A luxury real estate company with franchises around the world forecasts home prices in markets throughout central Canada will rise, while the upscale segments of western Canadian cities are going to favour well-heeled buyers.
“Regions are in different stages of buyer, seller or transitional cycles — all impacted by federal and local government regulations,” reads the Engel & Völkers Spring 2019 Canadian Market Report.
In particular, Engel & Völkers see locales within the Greater Golden Horseshoe region, which includes the Greater Toronto Area, experiencing further price growth this year.
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“Ultra high net worth” buyers are creating top-tier demand as they downsize to smaller condos in the posh Toronto neighbourhoods of Yorkville, Forest Hill or King Street West, the report suggests.
Meantime, Ottawa’s market is identified as an “emerging hot housing market,” a status Engel & Völkers expects the nation’s capital to hold onto this year.
“Ottawa is a prime example of a market benefiting from its local government and economy,” the report reads, citing rapid population growth as a positive trend.
One recent ranking of international cities pegged Ottawa as Canada’s hottest housing market, placing 45th on a list of 150.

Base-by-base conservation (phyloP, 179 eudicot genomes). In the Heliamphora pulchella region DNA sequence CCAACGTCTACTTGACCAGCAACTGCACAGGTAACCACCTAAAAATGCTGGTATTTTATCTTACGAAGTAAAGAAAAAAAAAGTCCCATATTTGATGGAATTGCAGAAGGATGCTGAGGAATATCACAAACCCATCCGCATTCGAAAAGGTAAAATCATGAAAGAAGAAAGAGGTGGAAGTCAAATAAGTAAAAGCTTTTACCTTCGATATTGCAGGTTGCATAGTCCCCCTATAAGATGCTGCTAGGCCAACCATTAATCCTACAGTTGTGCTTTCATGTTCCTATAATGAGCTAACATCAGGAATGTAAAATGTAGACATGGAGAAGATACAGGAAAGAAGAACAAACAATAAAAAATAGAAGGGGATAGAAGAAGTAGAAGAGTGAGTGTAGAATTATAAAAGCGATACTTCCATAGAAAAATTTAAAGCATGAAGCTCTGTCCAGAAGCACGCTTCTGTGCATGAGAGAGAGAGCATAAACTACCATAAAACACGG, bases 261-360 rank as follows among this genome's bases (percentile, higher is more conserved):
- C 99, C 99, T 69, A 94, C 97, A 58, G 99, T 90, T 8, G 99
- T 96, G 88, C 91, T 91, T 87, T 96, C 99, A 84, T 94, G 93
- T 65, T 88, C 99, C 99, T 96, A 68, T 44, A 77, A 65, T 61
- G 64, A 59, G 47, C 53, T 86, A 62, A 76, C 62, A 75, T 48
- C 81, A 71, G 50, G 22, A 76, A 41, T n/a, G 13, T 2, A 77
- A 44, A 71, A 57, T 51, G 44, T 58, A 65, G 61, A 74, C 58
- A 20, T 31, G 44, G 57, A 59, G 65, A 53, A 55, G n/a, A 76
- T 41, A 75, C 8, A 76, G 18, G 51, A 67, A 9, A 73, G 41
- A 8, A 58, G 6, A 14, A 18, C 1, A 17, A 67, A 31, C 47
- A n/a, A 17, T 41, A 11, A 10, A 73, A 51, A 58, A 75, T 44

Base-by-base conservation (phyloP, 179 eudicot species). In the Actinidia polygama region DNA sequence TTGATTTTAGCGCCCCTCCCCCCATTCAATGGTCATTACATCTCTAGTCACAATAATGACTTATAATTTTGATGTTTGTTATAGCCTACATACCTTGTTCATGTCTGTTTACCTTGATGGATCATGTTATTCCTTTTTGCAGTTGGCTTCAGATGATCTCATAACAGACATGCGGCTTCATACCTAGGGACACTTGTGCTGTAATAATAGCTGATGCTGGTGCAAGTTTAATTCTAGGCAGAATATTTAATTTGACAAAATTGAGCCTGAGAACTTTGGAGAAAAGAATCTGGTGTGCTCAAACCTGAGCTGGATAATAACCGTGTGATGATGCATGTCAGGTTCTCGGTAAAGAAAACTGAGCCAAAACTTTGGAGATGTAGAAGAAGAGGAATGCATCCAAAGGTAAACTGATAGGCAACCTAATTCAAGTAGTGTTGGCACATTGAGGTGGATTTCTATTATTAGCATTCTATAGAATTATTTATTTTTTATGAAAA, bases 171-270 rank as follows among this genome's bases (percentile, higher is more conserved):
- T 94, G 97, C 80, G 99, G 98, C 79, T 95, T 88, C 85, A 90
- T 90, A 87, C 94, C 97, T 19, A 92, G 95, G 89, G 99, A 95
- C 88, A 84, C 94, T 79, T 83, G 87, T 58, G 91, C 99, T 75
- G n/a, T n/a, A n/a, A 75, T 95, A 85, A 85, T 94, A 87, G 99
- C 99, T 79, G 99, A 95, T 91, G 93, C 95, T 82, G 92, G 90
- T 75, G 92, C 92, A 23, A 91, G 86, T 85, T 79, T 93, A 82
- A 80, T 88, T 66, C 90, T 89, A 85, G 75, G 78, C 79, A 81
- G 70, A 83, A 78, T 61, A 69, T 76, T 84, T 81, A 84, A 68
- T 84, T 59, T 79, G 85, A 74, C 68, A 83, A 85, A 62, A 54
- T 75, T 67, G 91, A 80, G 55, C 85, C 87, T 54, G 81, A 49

Engel & Völkers considers Montreal real estate to be “thriving” — and it’s no wonder. Last month marked the 50th straight month in which home sales increased on a year-over-year basis.
“The market is seeing investors from Toronto moving to Montreal, along with Ottawa, to invest in new builds and properties,” Engel & Völkers says. “This growth is expected to continue.”
But it’s not just big central Canadian cities that are flexing their muscles. The Muskoka and Collingwood markets, popular Ontario vacation spots dotted with lakeside cottages and second homes, are tight, with supply levels hovering near historical lows.
“Overall for the luxury segment, the market will not be impacted by government regulations like the mortgage stress test as buyers are either well-qualified to pass or have no need for a mortgage,” notes Engel & Völkers.
In Western Canada’s priciest markets, conditions are favouring buyers, with sellers bringing down prices amid vanishing demand.
Victoria and Vancouver are buyer’s markets, says Engel & Völkers, and non-resident and vacancy taxes in each is playing a part in reduced appetite for property from international buyers.
In addition to government policies, high housing costs are tempering the Vancouver market. “There is currently more selection, less competition and more time for buyers to make a decision.”